4 tips on how to network outside of events

The past few years have transformed the way we work – and the way we network. With in-person events fewer and farther in between and more people working remotely, it’s become more challenging to meet and network with new people.

But networking is an important tool in both your professional career and for your organization. As a non-profit, connecting with government contacts and potential funders and sponsors is crucial. Furthermore, networking can help attract new learners to your programs.

To learn how to network outside of events at your non-profit, follow our four tips below.

Leverage mutual friends or family members

Your personal connections are likely eager to help you and your organization succeed. Ask your friends and family if they have anyone in mind who would be interested in partnering with your non-profit, volunteering at your non-profit, or helping to achieve another particular goal for your non-profit. No matter who you’re introduced to, be considerate of their time and keep your meeting short.

Asking for introductions to particular people in your community is one of the oldest ways to network. Having a personal introduction becomes an instant icebreaker when meeting someone new and offers a built-in reason to follow up.

Be sure to show appreciation to anyone who does take the time to help you form a new connection.

Use social media

Besides being free, social media has no geographical boundaries. You have the ability to reach individuals worldwide who may be interested in learning more about your organization or contributing to its growth.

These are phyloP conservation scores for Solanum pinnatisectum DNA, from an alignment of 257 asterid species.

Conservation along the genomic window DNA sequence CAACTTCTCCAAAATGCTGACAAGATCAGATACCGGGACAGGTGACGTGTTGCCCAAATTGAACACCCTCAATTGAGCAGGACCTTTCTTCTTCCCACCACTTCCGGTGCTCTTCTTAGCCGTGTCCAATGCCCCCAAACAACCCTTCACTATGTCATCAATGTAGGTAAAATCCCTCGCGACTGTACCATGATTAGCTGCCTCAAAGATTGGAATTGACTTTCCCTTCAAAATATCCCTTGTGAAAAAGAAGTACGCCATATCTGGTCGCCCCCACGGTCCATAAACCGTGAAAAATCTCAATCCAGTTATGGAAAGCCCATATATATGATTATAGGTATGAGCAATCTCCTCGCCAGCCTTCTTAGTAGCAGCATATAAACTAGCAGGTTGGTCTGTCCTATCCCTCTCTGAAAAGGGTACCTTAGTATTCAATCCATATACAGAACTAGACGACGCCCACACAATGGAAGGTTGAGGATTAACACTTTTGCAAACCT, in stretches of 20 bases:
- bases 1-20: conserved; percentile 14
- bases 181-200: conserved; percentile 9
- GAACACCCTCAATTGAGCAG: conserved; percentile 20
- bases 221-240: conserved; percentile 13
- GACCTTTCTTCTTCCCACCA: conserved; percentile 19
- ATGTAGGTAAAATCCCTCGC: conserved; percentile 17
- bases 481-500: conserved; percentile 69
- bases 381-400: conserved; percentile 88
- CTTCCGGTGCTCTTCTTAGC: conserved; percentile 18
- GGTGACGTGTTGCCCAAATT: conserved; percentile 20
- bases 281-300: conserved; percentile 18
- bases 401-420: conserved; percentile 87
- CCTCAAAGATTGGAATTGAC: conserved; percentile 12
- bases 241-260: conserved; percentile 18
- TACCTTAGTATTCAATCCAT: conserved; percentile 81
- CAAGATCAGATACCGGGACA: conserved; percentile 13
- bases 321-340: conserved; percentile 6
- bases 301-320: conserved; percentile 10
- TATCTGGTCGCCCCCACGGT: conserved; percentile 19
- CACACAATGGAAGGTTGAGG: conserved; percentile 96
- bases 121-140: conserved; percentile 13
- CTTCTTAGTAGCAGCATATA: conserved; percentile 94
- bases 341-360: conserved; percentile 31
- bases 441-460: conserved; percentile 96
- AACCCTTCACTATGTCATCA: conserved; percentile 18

A professional social network like LinkedIn is one of the best ways to make productive new relationships. With a screen between you and your audience, you may feel more comfortable sharing your program’s successes and raising awareness about your non-profit.

Volunteer in your community

If you have volunteers working at your non-profit, you already know firsthand the benefits they provide. Volunteers bring specialized skillsets and reduce operating costs while increasing programming quality.

Why not return the favour and become a volunteer yourself for an organization that you admire? Not only will you make a difference in your community, but you’ll also have the opportunity to meet new people and educate others about your literacy programs.

Complete a timely follow-up

No matter how you meet a potential new connection, it will take time to build a successful relationship. Connect with the person online and keep in touch by following up a couple of weeks after your initial meeting. Stay up-to-date on their journey, share their successes and offer your help and advice whenever applicable.

The bottom line

Networking outside of events at your non-profit can provide a whole new way to create meaningful connections and build your literacy programs. And by following our four tips above, it’s not as difficult as you may think.

If you’re looking to expand the literacy programs you offer at your non-profit, check out our complete listing of free resources.